The long-term goal of the proposed research is to better understand the pathophysiology of irritable bowel syndrome (IBS), in the hope to develop more effective treatments. Despite the high prevalence and high human and economic costs of IBS, the disorder is poorly understood, and existing treatment options remain unsatisfactory. IBS is a disorder of altered brain-gut interactions, characterized by enhanced stress-sensitivity, frequent overlap with other disorders of chronic pain and discomfort, familial predisposition, and greater prevalence in women. Both peripheral and central abnormalities have been demonstrated. Centrally, it is characterized by enhanced perception of gut stimuli resulting in abdominal pain and discomfort. Altered bowel habits may be related to altered central and/or peripheral neural responses regulating intestinal motility and secretion. The current proposal uses cutting edge brain imaging, genetic and mathematical techniques to characterize distinct brain networks (intermediate brain phenotypes) concerned with the processing of visceral afferent information, with the modulation of visceral pain perception, and with determining arousal and stress sensitivity, and possible associations of these intermediate phenotypes with polymorphisms in several candidate genes. This goal will be accomplished by studying 300 Caucasian subjects (200 IBS patients, 100 healthy controls, 50% women) in 3 Specific Aims:
In Aim A, by using fMRI combined with advanced analysis techniques, we will characterize alterations in the activity and connectivity of distinct brain networks concerned with pain processing, pain modulation, and arousal/emotional regulation in patients and controls. We will look for possible associations between functional network responses and selected candidate gene polymorphisms, for gene-gene, gene-early life event, and gene-sex interactions in shaping network responses.
In Aim B, we will analyze all brain structural MRI images from Aim A using voxel-based morphometry for structural differences between IBS patients and controls, and search for possible associations of such regional brain volume changes and candidate genes.
In Aim C, we will study perceptual and autonomic responses to somatic pain stimuli, and correlate these (as well as visceral pain responses obtained in Aim A) with intermediate brain phenotypes, as well as with genetic polymorphisms.

Public Health Relevance

A better understanding of brain circuits which underlie predominant symptoms, and associated genetic traits will enhance our understanding of IBS pathophysiology, and greatly facilitate the development of better treatments for these common GI disorders.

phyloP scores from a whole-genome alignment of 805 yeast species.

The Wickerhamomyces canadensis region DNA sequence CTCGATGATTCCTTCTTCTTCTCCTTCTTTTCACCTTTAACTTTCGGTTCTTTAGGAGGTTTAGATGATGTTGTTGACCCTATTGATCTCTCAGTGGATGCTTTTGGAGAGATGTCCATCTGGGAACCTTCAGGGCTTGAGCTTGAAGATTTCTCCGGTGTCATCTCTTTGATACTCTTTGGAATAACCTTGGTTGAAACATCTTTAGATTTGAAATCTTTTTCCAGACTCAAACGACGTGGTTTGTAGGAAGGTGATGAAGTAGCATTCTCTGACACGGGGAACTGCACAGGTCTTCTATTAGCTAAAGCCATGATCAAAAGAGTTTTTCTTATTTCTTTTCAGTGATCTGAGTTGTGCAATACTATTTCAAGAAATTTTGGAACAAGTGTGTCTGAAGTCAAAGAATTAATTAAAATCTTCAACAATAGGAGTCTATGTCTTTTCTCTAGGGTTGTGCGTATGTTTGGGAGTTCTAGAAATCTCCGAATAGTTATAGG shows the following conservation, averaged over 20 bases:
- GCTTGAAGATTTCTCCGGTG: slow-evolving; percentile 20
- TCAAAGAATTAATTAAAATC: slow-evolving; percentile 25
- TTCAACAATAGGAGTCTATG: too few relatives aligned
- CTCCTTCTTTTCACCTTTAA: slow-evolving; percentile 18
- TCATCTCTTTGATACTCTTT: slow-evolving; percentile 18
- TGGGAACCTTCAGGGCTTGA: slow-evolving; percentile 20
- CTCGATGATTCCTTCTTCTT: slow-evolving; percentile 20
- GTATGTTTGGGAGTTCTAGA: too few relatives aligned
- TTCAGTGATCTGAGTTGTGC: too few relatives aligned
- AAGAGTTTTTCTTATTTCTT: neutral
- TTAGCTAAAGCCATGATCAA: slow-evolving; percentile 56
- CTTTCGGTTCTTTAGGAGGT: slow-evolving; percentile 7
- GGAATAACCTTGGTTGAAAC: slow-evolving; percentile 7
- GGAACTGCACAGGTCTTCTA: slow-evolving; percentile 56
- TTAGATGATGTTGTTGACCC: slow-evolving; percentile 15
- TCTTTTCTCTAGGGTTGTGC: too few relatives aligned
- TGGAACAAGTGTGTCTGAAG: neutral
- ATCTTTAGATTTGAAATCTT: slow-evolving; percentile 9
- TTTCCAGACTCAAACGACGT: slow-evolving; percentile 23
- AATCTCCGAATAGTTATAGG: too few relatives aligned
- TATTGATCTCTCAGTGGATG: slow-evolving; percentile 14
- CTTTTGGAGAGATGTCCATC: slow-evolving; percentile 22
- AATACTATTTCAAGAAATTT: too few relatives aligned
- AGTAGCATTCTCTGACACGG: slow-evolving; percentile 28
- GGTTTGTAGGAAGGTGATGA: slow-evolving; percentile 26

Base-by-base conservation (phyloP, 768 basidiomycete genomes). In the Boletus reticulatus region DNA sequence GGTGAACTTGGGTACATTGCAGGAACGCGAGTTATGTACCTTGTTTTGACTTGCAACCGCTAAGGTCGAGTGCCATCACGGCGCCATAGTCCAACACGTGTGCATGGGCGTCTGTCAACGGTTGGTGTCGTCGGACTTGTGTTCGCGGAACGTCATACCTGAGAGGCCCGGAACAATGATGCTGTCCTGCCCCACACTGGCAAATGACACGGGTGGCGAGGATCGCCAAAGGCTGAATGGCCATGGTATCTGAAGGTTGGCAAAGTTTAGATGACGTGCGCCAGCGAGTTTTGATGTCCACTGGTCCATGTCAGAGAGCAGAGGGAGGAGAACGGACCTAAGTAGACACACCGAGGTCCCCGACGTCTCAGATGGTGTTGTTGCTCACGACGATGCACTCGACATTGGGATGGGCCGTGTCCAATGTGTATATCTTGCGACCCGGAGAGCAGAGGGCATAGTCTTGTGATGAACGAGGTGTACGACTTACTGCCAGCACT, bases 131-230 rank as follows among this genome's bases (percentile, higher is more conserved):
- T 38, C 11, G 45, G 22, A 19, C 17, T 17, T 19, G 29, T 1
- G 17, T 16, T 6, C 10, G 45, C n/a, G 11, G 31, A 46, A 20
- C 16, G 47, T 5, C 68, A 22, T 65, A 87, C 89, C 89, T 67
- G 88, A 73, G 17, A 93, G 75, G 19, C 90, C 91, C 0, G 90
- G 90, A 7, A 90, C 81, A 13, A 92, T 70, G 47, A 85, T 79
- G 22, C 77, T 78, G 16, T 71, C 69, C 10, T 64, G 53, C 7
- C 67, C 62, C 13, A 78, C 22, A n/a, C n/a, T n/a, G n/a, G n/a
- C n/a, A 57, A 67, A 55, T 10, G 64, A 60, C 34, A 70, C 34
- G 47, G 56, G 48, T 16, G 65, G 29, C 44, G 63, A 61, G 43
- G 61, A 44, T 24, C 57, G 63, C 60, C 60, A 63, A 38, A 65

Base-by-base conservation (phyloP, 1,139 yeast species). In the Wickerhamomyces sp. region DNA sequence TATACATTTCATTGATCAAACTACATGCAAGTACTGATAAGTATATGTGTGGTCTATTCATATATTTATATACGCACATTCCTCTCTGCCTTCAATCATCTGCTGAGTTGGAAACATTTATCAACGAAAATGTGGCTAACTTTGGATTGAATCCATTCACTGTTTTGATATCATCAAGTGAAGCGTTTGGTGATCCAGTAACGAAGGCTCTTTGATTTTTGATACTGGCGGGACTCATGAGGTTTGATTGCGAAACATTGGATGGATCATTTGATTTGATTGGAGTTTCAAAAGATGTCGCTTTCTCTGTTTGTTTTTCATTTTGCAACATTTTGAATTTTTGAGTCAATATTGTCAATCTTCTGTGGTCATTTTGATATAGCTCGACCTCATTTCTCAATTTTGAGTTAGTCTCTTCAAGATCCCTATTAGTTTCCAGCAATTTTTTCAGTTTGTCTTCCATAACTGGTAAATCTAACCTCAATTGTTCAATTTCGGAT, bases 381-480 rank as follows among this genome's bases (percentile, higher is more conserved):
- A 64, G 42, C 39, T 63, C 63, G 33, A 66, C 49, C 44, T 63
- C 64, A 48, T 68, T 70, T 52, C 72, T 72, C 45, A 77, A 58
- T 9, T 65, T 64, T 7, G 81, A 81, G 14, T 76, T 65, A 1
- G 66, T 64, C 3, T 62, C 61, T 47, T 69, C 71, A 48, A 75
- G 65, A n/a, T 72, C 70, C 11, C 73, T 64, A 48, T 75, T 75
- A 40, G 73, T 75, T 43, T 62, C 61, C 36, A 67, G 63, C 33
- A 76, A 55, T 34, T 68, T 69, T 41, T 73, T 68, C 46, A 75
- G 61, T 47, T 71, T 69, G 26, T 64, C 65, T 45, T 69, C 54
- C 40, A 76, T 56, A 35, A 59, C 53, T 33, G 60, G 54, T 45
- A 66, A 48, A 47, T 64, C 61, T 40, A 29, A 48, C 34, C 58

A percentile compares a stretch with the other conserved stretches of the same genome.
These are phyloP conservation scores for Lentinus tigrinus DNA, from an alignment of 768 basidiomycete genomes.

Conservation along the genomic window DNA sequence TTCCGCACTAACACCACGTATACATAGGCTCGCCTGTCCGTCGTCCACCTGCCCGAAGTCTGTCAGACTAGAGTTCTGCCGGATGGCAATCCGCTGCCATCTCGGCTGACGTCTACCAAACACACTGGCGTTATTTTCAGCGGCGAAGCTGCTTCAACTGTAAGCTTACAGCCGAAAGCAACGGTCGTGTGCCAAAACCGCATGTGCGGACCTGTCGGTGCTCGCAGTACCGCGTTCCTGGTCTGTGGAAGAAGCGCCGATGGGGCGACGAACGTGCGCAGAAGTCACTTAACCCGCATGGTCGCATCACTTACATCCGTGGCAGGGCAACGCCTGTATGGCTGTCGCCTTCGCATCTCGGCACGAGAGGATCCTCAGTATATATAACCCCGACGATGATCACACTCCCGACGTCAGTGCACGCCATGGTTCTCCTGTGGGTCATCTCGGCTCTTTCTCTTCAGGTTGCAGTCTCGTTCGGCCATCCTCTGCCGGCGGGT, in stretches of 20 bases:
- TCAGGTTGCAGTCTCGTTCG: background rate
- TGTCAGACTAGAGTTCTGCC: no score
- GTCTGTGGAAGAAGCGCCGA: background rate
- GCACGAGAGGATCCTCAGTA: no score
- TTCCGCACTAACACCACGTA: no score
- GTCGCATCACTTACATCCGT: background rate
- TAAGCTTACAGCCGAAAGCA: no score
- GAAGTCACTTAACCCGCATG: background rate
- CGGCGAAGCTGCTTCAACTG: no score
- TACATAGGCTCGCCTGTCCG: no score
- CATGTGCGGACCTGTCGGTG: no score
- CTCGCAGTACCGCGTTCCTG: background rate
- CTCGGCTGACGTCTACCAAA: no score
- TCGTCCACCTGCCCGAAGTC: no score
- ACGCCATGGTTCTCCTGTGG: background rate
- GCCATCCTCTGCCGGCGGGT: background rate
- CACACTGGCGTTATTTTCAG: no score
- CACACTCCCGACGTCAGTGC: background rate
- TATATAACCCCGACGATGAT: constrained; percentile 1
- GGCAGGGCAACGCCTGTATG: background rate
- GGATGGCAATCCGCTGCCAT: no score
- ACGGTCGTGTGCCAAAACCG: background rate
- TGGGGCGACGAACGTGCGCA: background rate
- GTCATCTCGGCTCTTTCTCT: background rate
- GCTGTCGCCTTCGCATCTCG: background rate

National Institute of Health (NIH)
National Institute of Diabetes and Digestive and Kidney Diseases (NIDDK)
Research Project (R01)
Project #
Application #
Study Section
Clinical and Integrative Gastrointestinal Pathobiology Study Section (CIGP)
Program Officer
Hamilton, Frank A
Project Start
Project End
Budget Start
Budget End
Support Year
Fiscal Year
Total Cost
Indirect Cost
University of California Los Angeles
Internal Medicine/Medicine
Schools of Medicine
Los Angeles
United States
Zip Code
Mayer, Emeran A; Knight, Rob; Mazmanian, Sarkis K et al. (2014) Gut microbes and the brain: paradigm shift in neuroscience. J Neurosci 34:15490-6
Mayer, Emeran A; Savidge, Tor; Shulman, Robert J (2014) Brain-gut microbiome interactions and functional bowel disorders. Gastroenterology 146:1500-12
Labus, Jennifer S; Dinov, Ivo D; Jiang, Zhiguo et al. (2014) Irritable bowel syndrome in female patients is associated with alterations in structural brain networks. Pain 155:137-49
Gupta, Arpana; Kilpatrick, Lisa; Labus, Jennifer et al. (2014) Early adverse life events and resting state neural networks in patients with chronic abdominal pain: evidence for sex differences. Psychosom Med 76:404-12
Hong, Jui-Yang; Kilpatrick, Lisa A; Labus, Jennifer S et al. (2014) Sex and disease-related alterations of anterior insula functional connectivity in chronic abdominal pain. J Neurosci 34:14252-9
Kilpatrick, Lisa A; Coveleskie, Kristen; Connolly, Lynn et al. (2014) Influence of sucrose ingestion on brainstem and hypothalamic intrinsic oscillations in lean and obese women. Gastroenterology 146:1212-21
Mayer, Emeran A; Padua, David; Tillisch, Kirsten (2014) Altered brain-gut axis in autism: comorbidity or causative mechanisms? Bioessays 36:933-9
Hong, Jui-Yang; Labus, Jennifer S; Jiang, Zhiguo et al. (2014) Regional neuroplastic brain changes in patients with chronic inflammatory and non-inflammatory visceral pain. PLoS One 9:e84564
Grasberger, Helmut; Chang, Lin; Shih, Wendy et al. (2013) Identification of a functional TPH1 polymorphism associated with irritable bowel syndrome bowel habit subtypes. Am J Gastroenterol 108:1766-74
Hong, Jui-Yang; Kilpatrick, Lisa A; Labus, Jennifer et al. (2013) Patients with chronic visceral pain show sex-related alterations in intrinsic oscillations of the resting brain. J Neurosci 33:11994-2002

Showing the most recent 10 out of 74 publications